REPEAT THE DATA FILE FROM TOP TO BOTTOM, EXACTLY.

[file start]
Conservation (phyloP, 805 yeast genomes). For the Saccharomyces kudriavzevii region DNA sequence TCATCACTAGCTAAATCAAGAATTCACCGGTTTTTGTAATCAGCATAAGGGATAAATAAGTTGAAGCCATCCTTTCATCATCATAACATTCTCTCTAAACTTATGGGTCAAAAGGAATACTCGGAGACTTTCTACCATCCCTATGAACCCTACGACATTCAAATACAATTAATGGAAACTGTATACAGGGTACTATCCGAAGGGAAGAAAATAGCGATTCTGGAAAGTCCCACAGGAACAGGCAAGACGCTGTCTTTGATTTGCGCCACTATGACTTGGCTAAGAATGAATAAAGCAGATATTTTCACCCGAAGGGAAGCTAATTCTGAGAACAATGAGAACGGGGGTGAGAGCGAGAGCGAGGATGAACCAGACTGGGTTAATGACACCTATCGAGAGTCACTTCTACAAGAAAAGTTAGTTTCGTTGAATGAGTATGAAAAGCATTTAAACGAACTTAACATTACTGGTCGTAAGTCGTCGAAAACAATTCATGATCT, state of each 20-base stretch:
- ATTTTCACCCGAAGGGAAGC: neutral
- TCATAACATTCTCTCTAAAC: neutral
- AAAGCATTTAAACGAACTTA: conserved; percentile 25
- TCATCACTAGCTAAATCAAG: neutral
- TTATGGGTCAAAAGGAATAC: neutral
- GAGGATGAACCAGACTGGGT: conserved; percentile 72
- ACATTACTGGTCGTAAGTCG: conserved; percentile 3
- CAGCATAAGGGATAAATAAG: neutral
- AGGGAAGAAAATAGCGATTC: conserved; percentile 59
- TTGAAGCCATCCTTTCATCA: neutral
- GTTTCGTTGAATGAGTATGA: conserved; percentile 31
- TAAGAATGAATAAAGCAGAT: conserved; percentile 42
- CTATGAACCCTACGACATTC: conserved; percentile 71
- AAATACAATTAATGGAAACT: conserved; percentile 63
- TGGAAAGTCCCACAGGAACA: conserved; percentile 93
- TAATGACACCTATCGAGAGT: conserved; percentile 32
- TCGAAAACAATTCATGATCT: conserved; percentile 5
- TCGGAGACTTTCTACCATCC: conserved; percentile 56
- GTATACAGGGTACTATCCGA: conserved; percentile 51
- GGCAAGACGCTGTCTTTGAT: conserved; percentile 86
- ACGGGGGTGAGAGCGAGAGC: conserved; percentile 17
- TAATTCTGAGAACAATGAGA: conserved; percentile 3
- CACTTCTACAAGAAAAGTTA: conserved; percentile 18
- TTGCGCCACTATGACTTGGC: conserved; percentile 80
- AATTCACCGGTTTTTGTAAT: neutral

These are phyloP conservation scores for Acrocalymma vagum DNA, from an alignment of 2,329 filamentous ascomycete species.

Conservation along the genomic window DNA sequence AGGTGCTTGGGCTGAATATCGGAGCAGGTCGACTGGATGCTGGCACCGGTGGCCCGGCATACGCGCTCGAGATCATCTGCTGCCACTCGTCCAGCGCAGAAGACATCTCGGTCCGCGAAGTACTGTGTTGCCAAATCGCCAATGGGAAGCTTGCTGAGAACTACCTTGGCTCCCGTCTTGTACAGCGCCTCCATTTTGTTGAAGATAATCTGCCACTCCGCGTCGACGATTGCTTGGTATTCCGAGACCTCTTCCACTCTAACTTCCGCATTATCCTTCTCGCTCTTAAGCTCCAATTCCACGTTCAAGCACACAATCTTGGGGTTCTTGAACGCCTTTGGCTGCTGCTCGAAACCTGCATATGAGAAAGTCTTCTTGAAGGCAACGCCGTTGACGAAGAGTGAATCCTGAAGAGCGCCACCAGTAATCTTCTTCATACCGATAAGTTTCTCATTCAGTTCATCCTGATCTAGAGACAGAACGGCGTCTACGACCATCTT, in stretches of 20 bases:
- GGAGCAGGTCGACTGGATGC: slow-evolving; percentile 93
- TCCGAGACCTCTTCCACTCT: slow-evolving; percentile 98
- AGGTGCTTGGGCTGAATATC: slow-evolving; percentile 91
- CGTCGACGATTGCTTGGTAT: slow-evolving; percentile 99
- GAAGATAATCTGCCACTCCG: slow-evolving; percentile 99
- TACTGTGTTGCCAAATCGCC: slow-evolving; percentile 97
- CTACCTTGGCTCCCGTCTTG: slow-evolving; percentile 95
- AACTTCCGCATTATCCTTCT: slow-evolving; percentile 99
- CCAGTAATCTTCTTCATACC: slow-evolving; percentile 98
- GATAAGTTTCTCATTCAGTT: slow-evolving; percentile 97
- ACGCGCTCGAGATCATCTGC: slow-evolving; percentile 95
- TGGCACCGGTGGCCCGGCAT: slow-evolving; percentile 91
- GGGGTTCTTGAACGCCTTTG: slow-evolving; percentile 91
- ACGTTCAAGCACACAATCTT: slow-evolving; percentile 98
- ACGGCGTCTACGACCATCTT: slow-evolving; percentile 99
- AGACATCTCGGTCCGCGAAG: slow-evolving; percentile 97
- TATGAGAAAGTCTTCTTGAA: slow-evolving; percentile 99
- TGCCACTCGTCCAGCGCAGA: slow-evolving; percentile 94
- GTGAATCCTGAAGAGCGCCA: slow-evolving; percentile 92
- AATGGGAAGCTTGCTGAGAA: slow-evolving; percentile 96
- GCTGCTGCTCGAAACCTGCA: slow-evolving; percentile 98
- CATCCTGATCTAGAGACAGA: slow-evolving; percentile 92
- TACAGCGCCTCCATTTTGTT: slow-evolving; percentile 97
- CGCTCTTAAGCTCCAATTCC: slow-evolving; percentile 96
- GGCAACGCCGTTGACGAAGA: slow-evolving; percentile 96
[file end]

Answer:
Conservation (phyloP, 805 yeast genomes). For the Saccharomyces kudriavzevii region DNA sequence TCATCACTAGCTAAATCAAGAATTCACCGGTTTTTGTAATCAGCATAAGGGATAAATAAGTTGAAGCCATCCTTTCATCATCATAACATTCTCTCTAAACTTATGGGTCAAAAGGAATACTCGGAGACTTTCTACCATCCCTATGAACCCTACGACATTCAAATACAATTAATGGAAACTGTATACAGGGTACTATCCGAAGGGAAGAAAATAGCGATTCTGGAAAGTCCCACAGGAACAGGCAAGACGCTGTCTTTGATTTGCGCCACTATGACTTGGCTAAGAATGAATAAAGCAGATATTTTCACCCGAAGGGAAGCTAATTCTGAGAACAATGAGAACGGGGGTGAGAGCGAGAGCGAGGATGAACCAGACTGGGTTAATGACACCTATCGAGAGTCACTTCTACAAGAAAAGTTAGTTTCGTTGAATGAGTATGAAAAGCATTTAAACGAACTTAACATTACTGGTCGTAAGTCGTCGAAAACAATTCATGATCT, state of each 20-base stretch:
- ATTTTCACCCGAAGGGAAGC: neutral
- TCATAACATTCTCTCTAAAC: neutral
- AAAGCATTTAAACGAACTTA: conserved; percentile 25
- TCATCACTAGCTAAATCAAG: neutral
- TTATGGGTCAAAAGGAATAC: neutral
- GAGGATGAACCAGACTGGGT: conserved; percentile 72
- ACATTACTGGTCGTAAGTCG: conserved; percentile 3
- CAGCATAAGGGATAAATAAG: neutral
- AGGGAAGAAAATAGCGATTC: conserved; percentile 59
- TTGAAGCCATCCTTTCATCA: neutral
- GTTTCGTTGAATGAGTATGA: conserved; percentile 31
- TAAGAATGAATAAAGCAGAT: conserved; percentile 42
- CTATGAACCCTACGACATTC: conserved; percentile 71
- AAATACAATTAATGGAAACT: conserved; percentile 63
- TGGAAAGTCCCACAGGAACA: conserved; percentile 93
- TAATGACACCTATCGAGAGT: conserved; percentile 32
- TCGAAAACAATTCATGATCT: conserved; percentile 5
- TCGGAGACTTTCTACCATCC: conserved; percentile 56
- GTATACAGGGTACTATCCGA: conserved; percentile 51
- GGCAAGACGCTGTCTTTGAT: conserved; percentile 86
- ACGGGGGTGAGAGCGAGAGC: conserved; percentile 17
- TAATTCTGAGAACAATGAGA: conserved; percentile 3
- CACTTCTACAAGAAAAGTTA: conserved; percentile 18
- TTGCGCCACTATGACTTGGC: conserved; percentile 80
- AATTCACCGGTTTTTGTAAT: neutral

These are phyloP conservation scores for Acrocalymma vagum DNA, from an alignment of 2,329 filamentous ascomycete species.

Conservation along the genomic window DNA sequence AGGTGCTTGGGCTGAATATCGGAGCAGGTCGACTGGATGCTGGCACCGGTGGCCCGGCATACGCGCTCGAGATCATCTGCTGCCACTCGTCCAGCGCAGAAGACATCTCGGTCCGCGAAGTACTGTGTTGCCAAATCGCCAATGGGAAGCTTGCTGAGAACTACCTTGGCTCCCGTCTTGTACAGCGCCTCCATTTTGTTGAAGATAATCTGCCACTCCGCGTCGACGATTGCTTGGTATTCCGAGACCTCTTCCACTCTAACTTCCGCATTATCCTTCTCGCTCTTAAGCTCCAATTCCACGTTCAAGCACACAATCTTGGGGTTCTTGAACGCCTTTGGCTGCTGCTCGAAACCTGCATATGAGAAAGTCTTCTTGAAGGCAACGCCGTTGACGAAGAGTGAATCCTGAAGAGCGCCACCAGTAATCTTCTTCATACCGATAAGTTTCTCATTCAGTTCATCCTGATCTAGAGACAGAACGGCGTCTACGACCATCTT, in stretches of 20 bases:
- GGAGCAGGTCGACTGGATGC: slow-evolving; percentile 93
- TCCGAGACCTCTTCCACTCT: slow-evolving; percentile 98
- AGGTGCTTGGGCTGAATATC: slow-evolving; percentile 91
- CGTCGACGATTGCTTGGTAT: slow-evolving; percentile 99
- GAAGATAATCTGCCACTCCG: slow-evolving; percentile 99
- TACTGTGTTGCCAAATCGCC: slow-evolving; percentile 97
- CTACCTTGGCTCCCGTCTTG: slow-evolving; percentile 95
- AACTTCCGCATTATCCTTCT: slow-evolving; percentile 99
- CCAGTAATCTTCTTCATACC: slow-evolving; percentile 98
- GATAAGTTTCTCATTCAGTT: slow-evolving; percentile 97
- ACGCGCTCGAGATCATCTGC: slow-evolving; percentile 95
- TGGCACCGGTGGCCCGGCAT: slow-evolving; percentile 91
- GGGGTTCTTGAACGCCTTTG: slow-evolving; percentile 91
- ACGTTCAAGCACACAATCTT: slow-evolving; percentile 98
- ACGGCGTCTACGACCATCTT: slow-evolving; percentile 99
- AGACATCTCGGTCCGCGAAG: slow-evolving; percentile 97
- TATGAGAAAGTCTTCTTGAA: slow-evolving; percentile 99
- TGCCACTCGTCCAGCGCAGA: slow-evolving; percentile 94
- GTGAATCCTGAAGAGCGCCA: slow-evolving; percentile 92
- AATGGGAAGCTTGCTGAGAA: slow-evolving; percentile 96
- GCTGCTGCTCGAAACCTGCA: slow-evolving; percentile 98
- CATCCTGATCTAGAGACAGA: slow-evolving; percentile 92
- TACAGCGCCTCCATTTTGTT: slow-evolving; percentile 97
- CGCTCTTAAGCTCCAATTCC: slow-evolving; percentile 96
- GGCAACGCCGTTGACGAAGA: slow-evolving; percentile 96